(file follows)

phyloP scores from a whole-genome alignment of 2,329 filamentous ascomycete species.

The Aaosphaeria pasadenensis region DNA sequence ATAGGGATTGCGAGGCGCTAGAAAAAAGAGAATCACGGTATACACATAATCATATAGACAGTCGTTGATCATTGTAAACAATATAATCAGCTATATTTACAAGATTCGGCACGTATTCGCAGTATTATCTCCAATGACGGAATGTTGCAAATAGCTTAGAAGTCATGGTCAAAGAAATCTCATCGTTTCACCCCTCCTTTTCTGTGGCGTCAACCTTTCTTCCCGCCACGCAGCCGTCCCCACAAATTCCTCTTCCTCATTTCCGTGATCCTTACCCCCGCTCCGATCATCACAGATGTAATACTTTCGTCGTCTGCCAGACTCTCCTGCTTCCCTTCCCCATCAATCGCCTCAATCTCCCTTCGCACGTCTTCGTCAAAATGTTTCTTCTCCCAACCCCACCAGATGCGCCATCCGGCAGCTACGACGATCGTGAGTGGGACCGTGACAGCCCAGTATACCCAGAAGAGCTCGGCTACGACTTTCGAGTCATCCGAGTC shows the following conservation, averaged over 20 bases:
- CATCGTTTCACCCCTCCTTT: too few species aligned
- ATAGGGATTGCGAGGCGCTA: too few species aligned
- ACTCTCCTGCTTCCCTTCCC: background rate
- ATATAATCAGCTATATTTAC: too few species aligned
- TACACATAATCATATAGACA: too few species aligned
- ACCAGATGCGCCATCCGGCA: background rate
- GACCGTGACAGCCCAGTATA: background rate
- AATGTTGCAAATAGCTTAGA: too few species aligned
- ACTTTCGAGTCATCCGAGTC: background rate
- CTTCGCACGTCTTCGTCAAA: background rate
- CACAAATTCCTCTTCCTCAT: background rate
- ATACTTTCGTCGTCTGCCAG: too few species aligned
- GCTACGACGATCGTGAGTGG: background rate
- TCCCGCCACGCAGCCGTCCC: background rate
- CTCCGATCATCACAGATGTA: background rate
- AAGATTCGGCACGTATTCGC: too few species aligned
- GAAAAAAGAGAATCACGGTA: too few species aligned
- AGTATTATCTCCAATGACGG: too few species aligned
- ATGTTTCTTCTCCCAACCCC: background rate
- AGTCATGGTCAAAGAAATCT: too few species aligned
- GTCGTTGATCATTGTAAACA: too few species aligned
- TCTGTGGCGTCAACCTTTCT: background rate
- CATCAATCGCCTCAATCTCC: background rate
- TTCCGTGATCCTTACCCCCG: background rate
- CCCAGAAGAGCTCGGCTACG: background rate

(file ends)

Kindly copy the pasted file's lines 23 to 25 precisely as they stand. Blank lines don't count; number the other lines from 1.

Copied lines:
- GTCGTTGATCATTGTAAACA: too few species aligned
- TCTGTGGCGTCAACCTTTCT: background rate
- CATCAATCGCCTCAATCTCC: background rate